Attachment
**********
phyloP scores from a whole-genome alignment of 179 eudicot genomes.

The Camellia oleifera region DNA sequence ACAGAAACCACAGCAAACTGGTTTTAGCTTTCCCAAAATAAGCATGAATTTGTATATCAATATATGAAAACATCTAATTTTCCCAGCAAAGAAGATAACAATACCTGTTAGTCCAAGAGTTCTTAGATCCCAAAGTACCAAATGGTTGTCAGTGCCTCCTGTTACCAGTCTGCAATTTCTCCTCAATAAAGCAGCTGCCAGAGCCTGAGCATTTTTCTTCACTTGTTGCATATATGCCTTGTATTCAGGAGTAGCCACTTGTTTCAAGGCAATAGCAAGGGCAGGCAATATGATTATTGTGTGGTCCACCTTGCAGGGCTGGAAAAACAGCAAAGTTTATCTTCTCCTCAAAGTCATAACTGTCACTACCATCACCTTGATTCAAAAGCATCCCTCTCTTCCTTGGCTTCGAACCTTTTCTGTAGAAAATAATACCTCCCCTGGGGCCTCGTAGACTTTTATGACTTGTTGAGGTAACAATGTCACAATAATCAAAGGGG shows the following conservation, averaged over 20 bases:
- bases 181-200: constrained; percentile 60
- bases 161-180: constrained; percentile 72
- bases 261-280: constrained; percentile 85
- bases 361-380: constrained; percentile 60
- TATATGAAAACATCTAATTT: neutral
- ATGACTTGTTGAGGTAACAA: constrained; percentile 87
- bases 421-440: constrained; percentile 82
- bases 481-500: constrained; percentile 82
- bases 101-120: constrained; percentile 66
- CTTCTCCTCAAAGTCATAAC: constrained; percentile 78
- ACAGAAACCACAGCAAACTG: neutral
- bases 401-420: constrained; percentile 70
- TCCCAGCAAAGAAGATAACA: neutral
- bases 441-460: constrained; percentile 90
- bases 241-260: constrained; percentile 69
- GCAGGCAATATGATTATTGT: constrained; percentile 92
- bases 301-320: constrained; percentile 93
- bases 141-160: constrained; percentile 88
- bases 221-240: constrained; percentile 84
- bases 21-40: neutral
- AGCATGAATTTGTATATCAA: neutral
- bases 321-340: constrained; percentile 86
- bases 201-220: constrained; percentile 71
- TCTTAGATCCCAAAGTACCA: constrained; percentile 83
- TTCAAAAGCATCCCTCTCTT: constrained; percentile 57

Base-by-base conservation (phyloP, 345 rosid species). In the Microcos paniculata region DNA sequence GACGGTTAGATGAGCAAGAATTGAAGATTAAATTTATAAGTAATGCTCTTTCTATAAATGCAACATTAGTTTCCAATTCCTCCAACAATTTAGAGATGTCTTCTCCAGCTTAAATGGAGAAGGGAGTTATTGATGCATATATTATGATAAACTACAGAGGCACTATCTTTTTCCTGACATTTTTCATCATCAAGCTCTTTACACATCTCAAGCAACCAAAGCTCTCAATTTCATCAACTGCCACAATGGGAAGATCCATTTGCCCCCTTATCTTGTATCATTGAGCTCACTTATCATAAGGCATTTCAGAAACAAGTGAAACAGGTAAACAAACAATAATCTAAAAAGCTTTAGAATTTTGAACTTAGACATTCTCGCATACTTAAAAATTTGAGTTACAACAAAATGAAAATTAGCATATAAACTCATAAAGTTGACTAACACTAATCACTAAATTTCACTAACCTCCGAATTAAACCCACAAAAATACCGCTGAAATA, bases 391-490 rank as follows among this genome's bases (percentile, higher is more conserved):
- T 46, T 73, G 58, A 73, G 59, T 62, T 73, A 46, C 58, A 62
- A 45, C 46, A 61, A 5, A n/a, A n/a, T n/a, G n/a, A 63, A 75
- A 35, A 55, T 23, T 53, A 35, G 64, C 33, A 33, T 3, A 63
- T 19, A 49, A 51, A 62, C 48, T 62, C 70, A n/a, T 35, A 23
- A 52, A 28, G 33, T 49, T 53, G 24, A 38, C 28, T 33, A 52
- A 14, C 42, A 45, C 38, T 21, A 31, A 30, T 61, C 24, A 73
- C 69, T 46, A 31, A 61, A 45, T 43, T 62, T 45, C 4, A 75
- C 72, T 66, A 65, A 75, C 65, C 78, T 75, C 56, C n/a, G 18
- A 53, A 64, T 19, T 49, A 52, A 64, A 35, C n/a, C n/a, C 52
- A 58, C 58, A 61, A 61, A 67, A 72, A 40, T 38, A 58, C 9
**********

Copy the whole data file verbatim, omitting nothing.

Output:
phyloP scores from a whole-genome alignment of 179 eudicot genomes.

The Camellia oleifera region DNA sequence ACAGAAACCACAGCAAACTGGTTTTAGCTTTCCCAAAATAAGCATGAATTTGTATATCAATATATGAAAACATCTAATTTTCCCAGCAAAGAAGATAACAATACCTGTTAGTCCAAGAGTTCTTAGATCCCAAAGTACCAAATGGTTGTCAGTGCCTCCTGTTACCAGTCTGCAATTTCTCCTCAATAAAGCAGCTGCCAGAGCCTGAGCATTTTTCTTCACTTGTTGCATATATGCCTTGTATTCAGGAGTAGCCACTTGTTTCAAGGCAATAGCAAGGGCAGGCAATATGATTATTGTGTGGTCCACCTTGCAGGGCTGGAAAAACAGCAAAGTTTATCTTCTCCTCAAAGTCATAACTGTCACTACCATCACCTTGATTCAAAAGCATCCCTCTCTTCCTTGGCTTCGAACCTTTTCTGTAGAAAATAATACCTCCCCTGGGGCCTCGTAGACTTTTATGACTTGTTGAGGTAACAATGTCACAATAATCAAAGGGG shows the following conservation, averaged over 20 bases:
- bases 181-200: constrained; percentile 60
- bases 161-180: constrained; percentile 72
- bases 261-280: constrained; percentile 85
- bases 361-380: constrained; percentile 60
- TATATGAAAACATCTAATTT: neutral
- ATGACTTGTTGAGGTAACAA: constrained; percentile 87
- bases 421-440: constrained; percentile 82
- bases 481-500: constrained; percentile 82
- bases 101-120: constrained; percentile 66
- CTTCTCCTCAAAGTCATAAC: constrained; percentile 78
- ACAGAAACCACAGCAAACTG: neutral
- bases 401-420: constrained; percentile 70
- TCCCAGCAAAGAAGATAACA: neutral
- bases 441-460: constrained; percentile 90
- bases 241-260: constrained; percentile 69
- GCAGGCAATATGATTATTGT: constrained; percentile 92
- bases 301-320: constrained; percentile 93
- bases 141-160: constrained; percentile 88
- bases 221-240: constrained; percentile 84
- bases 21-40: neutral
- AGCATGAATTTGTATATCAA: neutral
- bases 321-340: constrained; percentile 86
- bases 201-220: constrained; percentile 71
- TCTTAGATCCCAAAGTACCA: constrained; percentile 83
- TTCAAAAGCATCCCTCTCTT: constrained; percentile 57

Base-by-base conservation (phyloP, 345 rosid species). In the Microcos paniculata region DNA sequence GACGGTTAGATGAGCAAGAATTGAAGATTAAATTTATAAGTAATGCTCTTTCTATAAATGCAACATTAGTTTCCAATTCCTCCAACAATTTAGAGATGTCTTCTCCAGCTTAAATGGAGAAGGGAGTTATTGATGCATATATTATGATAAACTACAGAGGCACTATCTTTTTCCTGACATTTTTCATCATCAAGCTCTTTACACATCTCAAGCAACCAAAGCTCTCAATTTCATCAACTGCCACAATGGGAAGATCCATTTGCCCCCTTATCTTGTATCATTGAGCTCACTTATCATAAGGCATTTCAGAAACAAGTGAAACAGGTAAACAAACAATAATCTAAAAAGCTTTAGAATTTTGAACTTAGACATTCTCGCATACTTAAAAATTTGAGTTACAACAAAATGAAAATTAGCATATAAACTCATAAAGTTGACTAACACTAATCACTAAATTTCACTAACCTCCGAATTAAACCCACAAAAATACCGCTGAAATA, bases 391-490 rank as follows among this genome's bases (percentile, higher is more conserved):
- T 46, T 73, G 58, A 73, G 59, T 62, T 73, A 46, C 58, A 62
- A 45, C 46, A 61, A 5, A n/a, A n/a, T n/a, G n/a, A 63, A 75
- A 35, A 55, T 23, T 53, A 35, G 64, C 33, A 33, T 3, A 63
- T 19, A 49, A 51, A 62, C 48, T 62, C 70, A n/a, T 35, A 23
- A 52, A 28, G 33, T 49, T 53, G 24, A 38, C 28, T 33, A 52
- A 14, C 42, A 45, C 38, T 21, A 31, A 30, T 61, C 24, A 73
- C 69, T 46, A 31, A 61, A 45, T 43, T 62, T 45, C 4, A 75
- C 72, T 66, A 65, A 75, C 65, C 78, T 75, C 56, C n/a, G 18
- A 53, A 64, T 19, T 49, A 52, A 64, A 35, C n/a, C n/a, C 52
- A 58, C 58, A 61, A 61, A 67, A 72, A 40, T 38, A 58, C 9